The Pamphlet Collection of Sir Robert Stout: Volume 79
The Robbery of the Many in the Interests of a Few
The Robbery of the Many in the Interests of a Few.
Well might Lowell exclaim: "There is more in names than most men dream of; and a lie may keep it's throne a whole age longer if it skulk behind the shield of some fair-sounding name."
A tariff, like war, is always prompted by the selfishness and greed of a few people, and promoted and maintained by a campaign of misrepresentation. It depends for its existence on a spirit of hatred against the so-called foreigner, and the ridiculously absurd idea that the people of another country, who desire to give you twenty shillings' worth of goods and take only fifteen shillings' worth of goods in payment, must be regarded as your natural enemies. It is in essence the very antithesis of the spirit of Christian Brotherhood, and it is as much opposed to sound economics as it is to the teaching of the Sermon on the Mount. Fortunately for the people of Britain, this great heresy, notwithstanding £1,000 dinners at noblemen's palaces, has so far failed to delude a majority of the people. With nations, as with individuals, if they deliberately turn their backs on the light of truth which they have seen, they are on the high road to destruction.
A few years later a further example of national anarchy was furnished by Austria in the unwarranted annexation of Bosnia and Herzegovina, in flagrant defiance of the most solemn treaty obligations. Next came Italy, with her costly and iniquitous war with Turkey and the annexation of Tripoli, followed closely by the most bloody war of modern times amongst the Balkan States. And the end of international friction is not yet in sight. All the great European nations, including our own Motherland, and also the United States of America, are engaged in a mad race for the increase of naval armaments. Germany, France, and Austria have quite recently increased the burdens of taxation and the sacrifice of time on their respective peoples for the purpose of adding to their land forces; while Lord Roberts and as active organisation in England are [unclear: en-] deavouring to induce the British people to adopt a system of universal military training, in imitation of their continental neighbours.
The revolutions and counter-[unclear: revoha] tions in China and Mexico, and the wide-spread unrest in pur great Indian [unclear: En] pire, though marked by anarchy, may [unclear: be] taken as national struggles tending [unclear: to] wards the larger freedom.
When we survey the internal [unclear: affair] of our own Motherland we find the [unclear: o] Conservative party, which used to [unclear: prea] veneration and respect for law and [unclear: order] and which claimed to be the bulwark [unclear: o] constitutional government, setting [unclear: th] constitution at naught in a frantic [unclear: eff] to preserve the unjust privileges [unclear: of] class, and turning the mother of [unclear: paria] ments into a Donnybrook Fair. At [unclear: th] present time the leaders of the [unclear: Tor] party are openly preaching sedition [unclear: an] rebellion to the people of Ulster, [unclear: an] encouraging armed opposition to a [unclear: la] being passed by a substantial [unclear: major] of the members of the Imperial [unclear: Parl] ment. Apparently the Conservative [unclear: ide] is that submission to law and order [unclear: a] only a virtue when the laws have [unclear: been] passed by themselves. The [unclear: constit] is only worthy of support so long [unclear: as] can be used as a bulwark for the [unclear: pro] tion of the unjust privileges of their [unclear: o] order.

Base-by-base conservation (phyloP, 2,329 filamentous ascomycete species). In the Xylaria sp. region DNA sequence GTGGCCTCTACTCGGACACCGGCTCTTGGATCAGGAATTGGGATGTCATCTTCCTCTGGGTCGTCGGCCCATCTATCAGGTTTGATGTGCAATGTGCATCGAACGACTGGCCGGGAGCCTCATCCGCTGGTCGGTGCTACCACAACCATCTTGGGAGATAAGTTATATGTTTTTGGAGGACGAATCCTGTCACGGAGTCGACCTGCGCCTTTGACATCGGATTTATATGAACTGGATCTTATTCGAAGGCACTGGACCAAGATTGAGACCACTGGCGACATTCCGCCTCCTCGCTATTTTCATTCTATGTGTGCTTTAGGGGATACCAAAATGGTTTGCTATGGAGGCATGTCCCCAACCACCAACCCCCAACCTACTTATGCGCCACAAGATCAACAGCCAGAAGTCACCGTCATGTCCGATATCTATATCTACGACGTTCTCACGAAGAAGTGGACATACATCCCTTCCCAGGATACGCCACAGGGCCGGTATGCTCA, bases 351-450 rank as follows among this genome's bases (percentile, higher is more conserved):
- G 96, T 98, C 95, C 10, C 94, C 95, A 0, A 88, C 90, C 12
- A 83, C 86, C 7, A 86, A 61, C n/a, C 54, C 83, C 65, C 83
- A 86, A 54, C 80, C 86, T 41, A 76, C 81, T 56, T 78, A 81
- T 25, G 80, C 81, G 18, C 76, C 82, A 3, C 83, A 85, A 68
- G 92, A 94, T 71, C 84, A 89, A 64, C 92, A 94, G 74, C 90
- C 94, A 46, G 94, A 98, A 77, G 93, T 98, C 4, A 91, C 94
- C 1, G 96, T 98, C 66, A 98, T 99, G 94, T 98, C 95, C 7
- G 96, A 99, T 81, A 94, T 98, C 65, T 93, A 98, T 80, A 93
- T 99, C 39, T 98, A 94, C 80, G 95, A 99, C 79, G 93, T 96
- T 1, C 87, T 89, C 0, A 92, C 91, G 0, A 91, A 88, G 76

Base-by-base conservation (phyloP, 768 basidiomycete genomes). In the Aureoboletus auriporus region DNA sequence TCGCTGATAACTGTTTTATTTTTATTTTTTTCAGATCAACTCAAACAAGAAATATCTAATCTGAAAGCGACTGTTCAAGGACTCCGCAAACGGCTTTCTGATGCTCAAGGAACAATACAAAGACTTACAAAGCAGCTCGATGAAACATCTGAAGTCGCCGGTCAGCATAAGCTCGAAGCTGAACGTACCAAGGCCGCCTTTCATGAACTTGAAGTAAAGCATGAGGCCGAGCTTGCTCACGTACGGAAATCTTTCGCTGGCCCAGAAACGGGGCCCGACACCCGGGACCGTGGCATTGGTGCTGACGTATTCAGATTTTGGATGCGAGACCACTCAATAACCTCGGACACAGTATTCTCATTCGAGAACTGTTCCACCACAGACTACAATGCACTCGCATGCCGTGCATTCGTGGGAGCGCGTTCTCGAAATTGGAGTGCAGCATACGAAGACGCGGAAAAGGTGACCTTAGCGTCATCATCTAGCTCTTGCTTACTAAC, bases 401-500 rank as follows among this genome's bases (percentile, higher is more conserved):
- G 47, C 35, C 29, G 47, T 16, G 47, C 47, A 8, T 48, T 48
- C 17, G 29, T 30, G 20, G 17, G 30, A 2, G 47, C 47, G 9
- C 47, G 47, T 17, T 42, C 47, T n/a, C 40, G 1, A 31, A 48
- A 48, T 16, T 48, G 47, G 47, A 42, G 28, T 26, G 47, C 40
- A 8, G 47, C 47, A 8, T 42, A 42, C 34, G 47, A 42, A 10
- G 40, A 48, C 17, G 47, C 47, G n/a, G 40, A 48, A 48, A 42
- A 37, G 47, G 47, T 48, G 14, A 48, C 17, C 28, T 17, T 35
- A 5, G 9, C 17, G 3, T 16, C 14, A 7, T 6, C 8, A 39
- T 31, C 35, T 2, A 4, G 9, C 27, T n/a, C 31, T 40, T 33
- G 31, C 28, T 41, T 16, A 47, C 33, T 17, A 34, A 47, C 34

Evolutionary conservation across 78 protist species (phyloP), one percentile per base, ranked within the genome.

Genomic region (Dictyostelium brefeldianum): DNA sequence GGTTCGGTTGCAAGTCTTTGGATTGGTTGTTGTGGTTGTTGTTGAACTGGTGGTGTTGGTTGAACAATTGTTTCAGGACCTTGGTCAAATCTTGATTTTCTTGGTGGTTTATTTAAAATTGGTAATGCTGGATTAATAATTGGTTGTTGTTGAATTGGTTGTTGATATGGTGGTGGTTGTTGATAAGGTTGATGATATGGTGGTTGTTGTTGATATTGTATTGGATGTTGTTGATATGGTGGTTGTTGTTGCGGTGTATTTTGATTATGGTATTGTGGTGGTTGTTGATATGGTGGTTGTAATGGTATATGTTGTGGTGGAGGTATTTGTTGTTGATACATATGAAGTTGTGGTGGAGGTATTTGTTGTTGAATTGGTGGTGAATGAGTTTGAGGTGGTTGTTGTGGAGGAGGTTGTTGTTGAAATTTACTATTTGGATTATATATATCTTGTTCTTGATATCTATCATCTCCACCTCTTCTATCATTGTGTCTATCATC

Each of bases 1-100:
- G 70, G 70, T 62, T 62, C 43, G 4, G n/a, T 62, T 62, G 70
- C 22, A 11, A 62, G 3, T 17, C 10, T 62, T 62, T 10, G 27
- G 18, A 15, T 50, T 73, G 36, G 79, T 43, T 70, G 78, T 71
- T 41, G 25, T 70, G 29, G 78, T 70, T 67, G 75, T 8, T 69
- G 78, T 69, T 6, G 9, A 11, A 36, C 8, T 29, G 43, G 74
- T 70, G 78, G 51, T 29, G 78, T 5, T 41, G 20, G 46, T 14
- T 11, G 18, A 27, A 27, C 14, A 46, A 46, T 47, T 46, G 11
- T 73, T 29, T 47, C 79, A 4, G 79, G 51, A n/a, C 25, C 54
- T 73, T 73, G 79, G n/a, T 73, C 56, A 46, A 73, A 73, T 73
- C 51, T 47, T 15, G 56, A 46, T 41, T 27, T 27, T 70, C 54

Then we have the Militant [unclear: Suffrage] Movement—one of the most [unclear: remarn] developments of modern times. [unclear: High] bred, cultured ladies intent on [unclear: breakin] every law, destroying property and [unclear: mak] ing orderly meetings impossible, in [unclear: ord] to secure the passing of another [unclear: la] which they desire. The absurdity of [unclear: e] cluding women on the grounds of [unclear: s] from the right to participate in the [unclear: ele] tion of those who make the laws, [unclear: whi] women as well as men have to obey. [unclear: T] such that any civilised country ought [unclear: t] be ashamed to maintain it in this [unclear: 2] century; but the Suffragettes' method securing redress is equally absurd anarchical to the last degree.